(Ditto, only moreso, the idea of recreating it all by "running the universe again". Why would you get the same result?)

80:
(Aside: Bostrom's idea also suffers greatly from anthropocentrism. Since computation is bounded, why would non-humans choose to simulate humans in particular?)
OGH has already given us one answer: because we were a prehistorical evolutionary pressure for them.
81:

@ DavidC, 69:

'No serious theologian in any tradition ever described eternity as just "a very long time."'

NIGGLE. Theologian, schmeologian. While talking to one another, maybe. But when religious entrepreneurs and managerial cadre were talking to the laity, they jolly well did describe it as a "very long time". Viz, the famous figure of the little bird sharpening his beak on a mountain every thousand years, and wearing it down flat while you are being tortured.

82:

True, but I wouldn't count you as "second tier." You've done too much good work.

83:

This sounds like CSI-style photo enhancing. Surely it doesn't matter how clever the algo is, if there's not enough information in the archival material to replicate the subject?

Do you have eidetic memory -- total recall of everything that's ever happened to you?

(I sure don't; my memory was like a sieve, and that was before I spent a few years on a medication that has creeping memory loss as one of its side-effects. There are whole years I don't recall.)

If we're living in a neural-level experience sim rather than a Planck-level physics sim, then of course memory loss would be A Thing (and rather commonplace, too). We don't even know the details of how memories are stored by the brain in any detail, so we wouldn't be able to tell if our subjective degree of memory impairment is lesser or greater than we would expect of a non-simulated individual.

84:

Or the whole theory of universal behavior we call "quantum physics" or "string theory" both of which might be some form of "we need this to work, but building the whole mechanism would be computationally expensive, let's just make a lookup table, the people being simulated will never notice."

85:

We don't want to waste computational resources on someone being punished. They can experience their agony on a ten-second loop. We'll use that old server that was in the closet, so if it overheats and their processes abort we haven't lost anything important.

In other words, the folks who are in hell may be the lucky ones!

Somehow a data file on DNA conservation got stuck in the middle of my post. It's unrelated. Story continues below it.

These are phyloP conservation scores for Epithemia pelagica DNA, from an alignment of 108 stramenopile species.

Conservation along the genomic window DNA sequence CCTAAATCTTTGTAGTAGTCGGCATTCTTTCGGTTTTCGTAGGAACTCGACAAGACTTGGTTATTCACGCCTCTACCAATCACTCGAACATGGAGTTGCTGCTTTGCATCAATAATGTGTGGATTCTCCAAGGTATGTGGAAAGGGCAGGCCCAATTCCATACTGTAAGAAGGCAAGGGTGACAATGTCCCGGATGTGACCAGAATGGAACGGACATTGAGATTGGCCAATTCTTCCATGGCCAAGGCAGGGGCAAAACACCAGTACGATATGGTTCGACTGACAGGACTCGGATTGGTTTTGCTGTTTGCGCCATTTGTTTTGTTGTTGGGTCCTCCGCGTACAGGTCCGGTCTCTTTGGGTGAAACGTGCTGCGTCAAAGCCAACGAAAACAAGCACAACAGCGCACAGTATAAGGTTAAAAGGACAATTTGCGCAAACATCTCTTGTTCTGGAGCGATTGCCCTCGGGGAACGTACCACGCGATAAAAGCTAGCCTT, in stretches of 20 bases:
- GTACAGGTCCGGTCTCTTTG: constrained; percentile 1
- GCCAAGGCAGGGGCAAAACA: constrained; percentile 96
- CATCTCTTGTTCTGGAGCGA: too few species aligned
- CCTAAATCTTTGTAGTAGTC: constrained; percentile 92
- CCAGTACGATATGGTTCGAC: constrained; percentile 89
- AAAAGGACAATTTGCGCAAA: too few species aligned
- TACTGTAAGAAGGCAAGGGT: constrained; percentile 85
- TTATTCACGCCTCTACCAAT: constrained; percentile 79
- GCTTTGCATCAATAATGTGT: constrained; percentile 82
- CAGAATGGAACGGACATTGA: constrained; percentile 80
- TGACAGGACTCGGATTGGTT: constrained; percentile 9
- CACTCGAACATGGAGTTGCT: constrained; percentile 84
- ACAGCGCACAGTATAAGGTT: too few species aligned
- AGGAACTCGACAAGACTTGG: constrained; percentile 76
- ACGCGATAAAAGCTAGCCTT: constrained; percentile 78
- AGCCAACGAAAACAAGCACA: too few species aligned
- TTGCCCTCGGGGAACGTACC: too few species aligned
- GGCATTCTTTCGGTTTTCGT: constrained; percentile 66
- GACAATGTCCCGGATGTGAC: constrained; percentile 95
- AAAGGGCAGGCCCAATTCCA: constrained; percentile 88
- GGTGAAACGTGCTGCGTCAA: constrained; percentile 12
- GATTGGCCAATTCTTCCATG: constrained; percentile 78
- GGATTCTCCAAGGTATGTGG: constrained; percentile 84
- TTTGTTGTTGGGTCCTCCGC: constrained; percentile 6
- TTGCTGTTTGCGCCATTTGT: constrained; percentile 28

86:

We need to punish Hitler, so we're making 80-million human beings relive World War I, including the The Somme. The good news is we'll still get Lord of the Rings.

87:

@Ludwig 81,
Well, I'm no theologian either, and eternity, like infinity which it greatly resembles, is one of those concepts it's hard to get your head round, which is why Buddhists insist that you need to be enlightened before you can do so. But all the major traditions insist on an eternal unchanging creator outside time. It's true that at lower management level this didn't always come over very well, nor was it practically effective in changing behavior (you're thinking of the terrifying sermon in Joyce's "Portrait of the Artist" I presume.) But the idea that a creator of your choice created time at the same stage as the rest of the universe (or that the universe has no beginning and no end) are beliefs you find in every major religion. By analogy, therefore, the constructors of a simulation in which we might be living would not necessarily be limited by time as we understand it.

88:

But all the major traditions insist on an eternal unchanging creator outside time.

Tell that to the Hindus, the Greeks and Romans, the Vikings, the ancient Egyptians, the [modern, enlightenment-era] atheists, and so on!

Just because you're surrounded by monotheists doesn't mean that it's a universal belief system.

89:

Immanence for the win baby!

90:

@DavidC 87:

Read the Joyce for the first time only recently. I have encountered that beak-sharpening story all sorts of places, including among Proddies. I vaguely recall having encountered it in my special period of the 12th century too, but might be mistaken there.

(The story suggests that god has solved the telomere problem in little birds, doesn't it?)

Though I agree with OGH that some religions were into creation ab nihil, I do take your point about the Mosaic triad's Sky Man being outside time. If Kant was right about time being an artefact of our own minds, rather than "out there", he sort of has to be. How the ideality of time goes together with the cosmology stuff discussed here, I don't have the smarts to know.

91:

Once sims are created, how are they treated? Do they have the same rights and privileges as they people who resurrected them.